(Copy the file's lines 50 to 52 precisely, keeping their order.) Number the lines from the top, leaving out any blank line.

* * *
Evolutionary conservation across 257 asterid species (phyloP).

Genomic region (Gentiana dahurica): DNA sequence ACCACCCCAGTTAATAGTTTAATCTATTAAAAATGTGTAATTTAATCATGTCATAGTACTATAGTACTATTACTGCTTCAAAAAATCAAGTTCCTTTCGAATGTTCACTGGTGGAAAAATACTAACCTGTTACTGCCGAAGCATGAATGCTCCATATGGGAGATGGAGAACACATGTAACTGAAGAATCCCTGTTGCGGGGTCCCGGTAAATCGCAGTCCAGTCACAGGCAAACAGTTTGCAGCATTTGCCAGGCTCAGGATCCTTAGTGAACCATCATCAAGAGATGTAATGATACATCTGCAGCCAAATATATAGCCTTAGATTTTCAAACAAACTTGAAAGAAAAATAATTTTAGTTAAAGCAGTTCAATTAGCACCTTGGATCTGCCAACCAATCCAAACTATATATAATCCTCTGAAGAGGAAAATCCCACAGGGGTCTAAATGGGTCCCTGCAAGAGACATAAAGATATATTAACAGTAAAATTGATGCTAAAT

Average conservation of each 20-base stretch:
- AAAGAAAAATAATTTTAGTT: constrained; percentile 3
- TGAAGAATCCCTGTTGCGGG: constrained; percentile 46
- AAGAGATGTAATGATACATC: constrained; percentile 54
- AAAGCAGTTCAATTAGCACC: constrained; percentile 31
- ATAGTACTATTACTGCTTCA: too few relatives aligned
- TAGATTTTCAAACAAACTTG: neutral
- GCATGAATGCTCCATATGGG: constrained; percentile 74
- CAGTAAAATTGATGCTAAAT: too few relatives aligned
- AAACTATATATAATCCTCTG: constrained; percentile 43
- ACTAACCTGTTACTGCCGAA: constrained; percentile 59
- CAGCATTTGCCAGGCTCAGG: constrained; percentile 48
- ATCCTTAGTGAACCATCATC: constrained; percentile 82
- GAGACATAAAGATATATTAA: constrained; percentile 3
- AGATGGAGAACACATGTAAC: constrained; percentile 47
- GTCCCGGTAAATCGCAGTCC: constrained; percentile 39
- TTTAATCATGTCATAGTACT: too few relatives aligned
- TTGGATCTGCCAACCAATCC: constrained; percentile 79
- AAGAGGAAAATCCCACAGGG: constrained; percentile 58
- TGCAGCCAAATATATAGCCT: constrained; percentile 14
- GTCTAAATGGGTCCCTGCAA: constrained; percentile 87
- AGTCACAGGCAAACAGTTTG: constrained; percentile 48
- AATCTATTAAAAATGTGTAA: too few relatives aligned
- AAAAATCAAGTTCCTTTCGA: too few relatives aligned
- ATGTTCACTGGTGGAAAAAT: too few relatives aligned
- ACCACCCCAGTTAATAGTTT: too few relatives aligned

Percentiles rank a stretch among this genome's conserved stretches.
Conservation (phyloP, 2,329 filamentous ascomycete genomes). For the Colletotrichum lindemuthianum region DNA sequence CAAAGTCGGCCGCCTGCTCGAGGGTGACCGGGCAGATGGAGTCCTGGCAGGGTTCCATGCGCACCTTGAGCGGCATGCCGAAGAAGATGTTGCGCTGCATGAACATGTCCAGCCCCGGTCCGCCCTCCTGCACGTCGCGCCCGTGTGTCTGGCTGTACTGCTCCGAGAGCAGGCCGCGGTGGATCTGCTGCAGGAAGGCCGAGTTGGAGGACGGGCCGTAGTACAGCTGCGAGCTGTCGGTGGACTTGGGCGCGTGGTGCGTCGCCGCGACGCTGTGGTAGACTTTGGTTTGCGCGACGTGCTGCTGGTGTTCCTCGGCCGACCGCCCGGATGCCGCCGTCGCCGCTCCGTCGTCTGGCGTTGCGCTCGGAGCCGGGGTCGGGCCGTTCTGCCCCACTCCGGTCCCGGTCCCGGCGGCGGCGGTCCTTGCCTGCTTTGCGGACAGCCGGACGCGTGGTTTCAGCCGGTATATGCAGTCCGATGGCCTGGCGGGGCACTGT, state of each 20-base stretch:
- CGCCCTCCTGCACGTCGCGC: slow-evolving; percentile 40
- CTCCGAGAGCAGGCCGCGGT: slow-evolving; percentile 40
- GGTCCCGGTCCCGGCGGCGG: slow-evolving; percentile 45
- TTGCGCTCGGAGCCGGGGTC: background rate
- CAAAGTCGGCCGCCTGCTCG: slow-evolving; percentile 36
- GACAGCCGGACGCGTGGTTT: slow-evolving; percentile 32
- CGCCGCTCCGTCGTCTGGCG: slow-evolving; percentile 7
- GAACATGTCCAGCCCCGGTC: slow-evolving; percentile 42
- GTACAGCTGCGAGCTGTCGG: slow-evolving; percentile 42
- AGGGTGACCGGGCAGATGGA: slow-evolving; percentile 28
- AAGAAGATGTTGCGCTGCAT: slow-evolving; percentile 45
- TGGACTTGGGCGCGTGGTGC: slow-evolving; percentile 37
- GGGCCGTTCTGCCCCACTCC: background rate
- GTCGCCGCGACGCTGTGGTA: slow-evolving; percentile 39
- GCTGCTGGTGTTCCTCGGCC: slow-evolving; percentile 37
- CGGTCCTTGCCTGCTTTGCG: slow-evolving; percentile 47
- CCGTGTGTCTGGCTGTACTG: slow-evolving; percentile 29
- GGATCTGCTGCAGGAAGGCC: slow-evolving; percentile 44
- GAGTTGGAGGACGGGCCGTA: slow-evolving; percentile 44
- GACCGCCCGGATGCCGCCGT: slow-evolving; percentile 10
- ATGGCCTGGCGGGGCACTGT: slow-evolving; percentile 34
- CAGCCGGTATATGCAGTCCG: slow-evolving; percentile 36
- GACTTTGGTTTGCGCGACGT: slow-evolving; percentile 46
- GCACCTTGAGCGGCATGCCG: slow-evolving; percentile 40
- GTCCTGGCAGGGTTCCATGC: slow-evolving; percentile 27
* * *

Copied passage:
- GACCGCCCGGATGCCGCCGT: slow-evolving; percentile 10
- ATGGCCTGGCGGGGCACTGT: slow-evolving; percentile 34
- CAGCCGGTATATGCAGTCCG: slow-evolving; percentile 36